A problem well stated is a problem half solved. – Charles F. Kettering
If we can really understand the problem, the answer will come out of it, because theanswer is not separate from the problem. – Jiddu Krishnamurti
Before students practice solutions– e.g. escaping a choke, blocking or deflecting a punch – it is vital they understand the problem – the assault itself. As the above quotes express, the answer or solution, lies in understanding the problem. Let’s take an example of a technique. Escaping a front choke.
An instructor can demonstrate a front choke defense with the pluck, knee, strike, scan, then have the students practice to learn and refine the defense. With repeated practice they can perform quickly and effectively. All done? Nope.
What is missing?
The explanation of the problem! In this teaching scenario, the students don’t understand the problem. They are simply copying the instructor’s actions. Students need to know why they pluck, knee, strike – all the elements of the technique. Without this understanding, the student is memorizing rather than understanding. This inhibits their abilitity to adapt to variations in a technique – one hand instead of two, being choke from a seated position etc.. – that could happenin real life.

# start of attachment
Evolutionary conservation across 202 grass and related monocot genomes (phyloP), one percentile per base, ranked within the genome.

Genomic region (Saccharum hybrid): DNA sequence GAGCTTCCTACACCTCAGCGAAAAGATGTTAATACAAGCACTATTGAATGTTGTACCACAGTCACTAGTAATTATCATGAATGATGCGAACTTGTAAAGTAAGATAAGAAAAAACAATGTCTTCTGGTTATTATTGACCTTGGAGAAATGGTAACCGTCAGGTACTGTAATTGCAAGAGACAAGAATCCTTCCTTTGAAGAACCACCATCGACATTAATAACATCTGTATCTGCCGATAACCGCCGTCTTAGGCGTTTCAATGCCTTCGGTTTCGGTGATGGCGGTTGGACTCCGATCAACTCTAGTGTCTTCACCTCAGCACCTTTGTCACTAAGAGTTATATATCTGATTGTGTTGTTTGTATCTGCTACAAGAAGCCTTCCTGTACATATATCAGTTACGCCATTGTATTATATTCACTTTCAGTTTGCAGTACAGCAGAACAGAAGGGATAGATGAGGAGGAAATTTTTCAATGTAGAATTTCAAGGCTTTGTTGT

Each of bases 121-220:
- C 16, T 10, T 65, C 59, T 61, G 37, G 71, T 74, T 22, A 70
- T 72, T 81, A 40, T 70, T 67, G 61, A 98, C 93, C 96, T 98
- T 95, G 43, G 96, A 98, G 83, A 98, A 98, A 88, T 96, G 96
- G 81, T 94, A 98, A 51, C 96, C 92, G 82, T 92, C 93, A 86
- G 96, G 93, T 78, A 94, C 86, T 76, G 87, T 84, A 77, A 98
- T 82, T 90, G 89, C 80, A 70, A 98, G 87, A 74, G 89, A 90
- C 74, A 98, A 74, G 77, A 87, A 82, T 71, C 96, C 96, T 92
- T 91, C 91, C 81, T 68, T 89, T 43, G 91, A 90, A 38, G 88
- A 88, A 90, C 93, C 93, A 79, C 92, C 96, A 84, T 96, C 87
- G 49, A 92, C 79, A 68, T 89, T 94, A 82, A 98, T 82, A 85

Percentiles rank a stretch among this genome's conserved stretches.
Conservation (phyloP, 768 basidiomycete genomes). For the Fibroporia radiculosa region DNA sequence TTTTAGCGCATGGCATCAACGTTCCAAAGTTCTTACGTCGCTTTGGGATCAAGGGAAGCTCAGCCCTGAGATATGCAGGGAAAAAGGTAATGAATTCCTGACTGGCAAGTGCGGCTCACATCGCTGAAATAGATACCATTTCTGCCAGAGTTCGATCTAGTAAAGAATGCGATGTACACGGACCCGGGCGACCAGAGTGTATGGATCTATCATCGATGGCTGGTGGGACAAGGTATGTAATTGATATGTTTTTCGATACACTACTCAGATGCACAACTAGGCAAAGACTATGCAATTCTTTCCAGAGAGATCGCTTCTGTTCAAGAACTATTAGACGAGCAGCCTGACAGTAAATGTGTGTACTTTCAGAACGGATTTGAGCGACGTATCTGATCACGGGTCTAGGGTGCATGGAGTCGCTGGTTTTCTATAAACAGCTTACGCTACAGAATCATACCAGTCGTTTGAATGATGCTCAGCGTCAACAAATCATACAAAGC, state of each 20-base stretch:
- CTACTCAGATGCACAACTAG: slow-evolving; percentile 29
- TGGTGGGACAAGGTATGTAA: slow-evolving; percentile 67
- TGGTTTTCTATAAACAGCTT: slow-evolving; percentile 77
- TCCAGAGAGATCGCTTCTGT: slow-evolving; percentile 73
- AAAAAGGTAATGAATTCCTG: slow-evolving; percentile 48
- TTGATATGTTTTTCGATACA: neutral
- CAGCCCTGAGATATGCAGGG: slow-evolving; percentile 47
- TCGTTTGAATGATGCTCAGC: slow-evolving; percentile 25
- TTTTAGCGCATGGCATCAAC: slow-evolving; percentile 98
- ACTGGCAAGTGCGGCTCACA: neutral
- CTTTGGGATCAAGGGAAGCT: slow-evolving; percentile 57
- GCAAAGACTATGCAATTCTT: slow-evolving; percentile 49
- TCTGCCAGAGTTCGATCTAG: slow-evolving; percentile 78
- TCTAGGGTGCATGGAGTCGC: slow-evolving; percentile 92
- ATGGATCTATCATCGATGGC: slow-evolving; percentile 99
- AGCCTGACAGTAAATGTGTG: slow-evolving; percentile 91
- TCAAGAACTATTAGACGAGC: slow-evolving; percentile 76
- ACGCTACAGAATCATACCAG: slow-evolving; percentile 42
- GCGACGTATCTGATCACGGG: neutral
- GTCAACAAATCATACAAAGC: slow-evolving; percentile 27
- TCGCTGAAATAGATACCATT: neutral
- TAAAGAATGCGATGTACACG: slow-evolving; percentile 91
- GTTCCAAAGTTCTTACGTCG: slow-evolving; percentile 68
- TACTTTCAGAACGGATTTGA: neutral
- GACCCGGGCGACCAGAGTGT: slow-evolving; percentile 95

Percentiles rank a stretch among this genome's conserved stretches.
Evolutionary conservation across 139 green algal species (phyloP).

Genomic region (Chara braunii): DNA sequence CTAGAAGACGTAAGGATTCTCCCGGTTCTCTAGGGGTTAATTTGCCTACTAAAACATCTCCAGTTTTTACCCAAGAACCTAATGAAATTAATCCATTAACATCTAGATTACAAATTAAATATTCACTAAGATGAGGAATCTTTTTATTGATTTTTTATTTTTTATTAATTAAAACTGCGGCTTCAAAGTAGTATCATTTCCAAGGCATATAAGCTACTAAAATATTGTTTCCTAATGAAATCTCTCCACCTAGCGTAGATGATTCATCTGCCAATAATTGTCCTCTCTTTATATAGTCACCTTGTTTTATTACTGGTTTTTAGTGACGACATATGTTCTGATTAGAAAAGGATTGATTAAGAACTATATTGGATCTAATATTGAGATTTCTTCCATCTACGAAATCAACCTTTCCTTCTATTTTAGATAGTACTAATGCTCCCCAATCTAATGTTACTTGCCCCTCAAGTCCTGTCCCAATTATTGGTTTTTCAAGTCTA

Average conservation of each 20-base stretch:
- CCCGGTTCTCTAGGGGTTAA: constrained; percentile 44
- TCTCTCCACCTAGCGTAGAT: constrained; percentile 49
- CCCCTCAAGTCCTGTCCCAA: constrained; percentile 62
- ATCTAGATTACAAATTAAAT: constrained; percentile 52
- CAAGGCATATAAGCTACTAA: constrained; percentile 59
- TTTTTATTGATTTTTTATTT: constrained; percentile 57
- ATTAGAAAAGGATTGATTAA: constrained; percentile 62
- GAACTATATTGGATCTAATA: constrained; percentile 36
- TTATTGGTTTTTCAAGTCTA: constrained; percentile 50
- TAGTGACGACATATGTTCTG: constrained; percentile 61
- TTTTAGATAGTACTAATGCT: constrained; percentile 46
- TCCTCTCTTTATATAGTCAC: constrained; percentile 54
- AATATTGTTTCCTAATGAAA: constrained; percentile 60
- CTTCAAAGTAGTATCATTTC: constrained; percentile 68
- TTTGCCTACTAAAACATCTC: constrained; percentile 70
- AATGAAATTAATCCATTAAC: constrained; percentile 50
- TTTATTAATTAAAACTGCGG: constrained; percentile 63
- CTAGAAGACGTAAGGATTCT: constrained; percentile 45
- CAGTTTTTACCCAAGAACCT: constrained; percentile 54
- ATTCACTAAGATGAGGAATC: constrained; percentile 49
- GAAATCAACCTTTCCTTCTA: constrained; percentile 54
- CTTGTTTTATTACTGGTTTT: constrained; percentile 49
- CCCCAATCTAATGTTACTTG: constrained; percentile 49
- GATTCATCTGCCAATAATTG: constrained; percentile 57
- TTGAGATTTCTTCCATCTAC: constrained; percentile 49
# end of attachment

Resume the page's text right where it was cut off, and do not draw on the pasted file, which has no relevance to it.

Let’s stay with the example of the front choke.
It is essential that the students understand that loss of air – leading to passing out or death is the primary problem. This leads the “why” of the pluck to release the hold. Strikes to vital areas to disable or at least distract need to be linked to the possibility that an assailant will attack again. In this case, students should see (e.g. through demonstration) that releasing the choke does not end the assault.
At the crux of exploring the problem is the difference between understanidng andmemorizing. The latter is rigid and linear whereas understanding isflexible. Understanding allows for adapting, a vital element inlearning to protect yourself.
In future blogs we will explore some ways to understand self defense problems and explore variations.
You must log in to post a comment.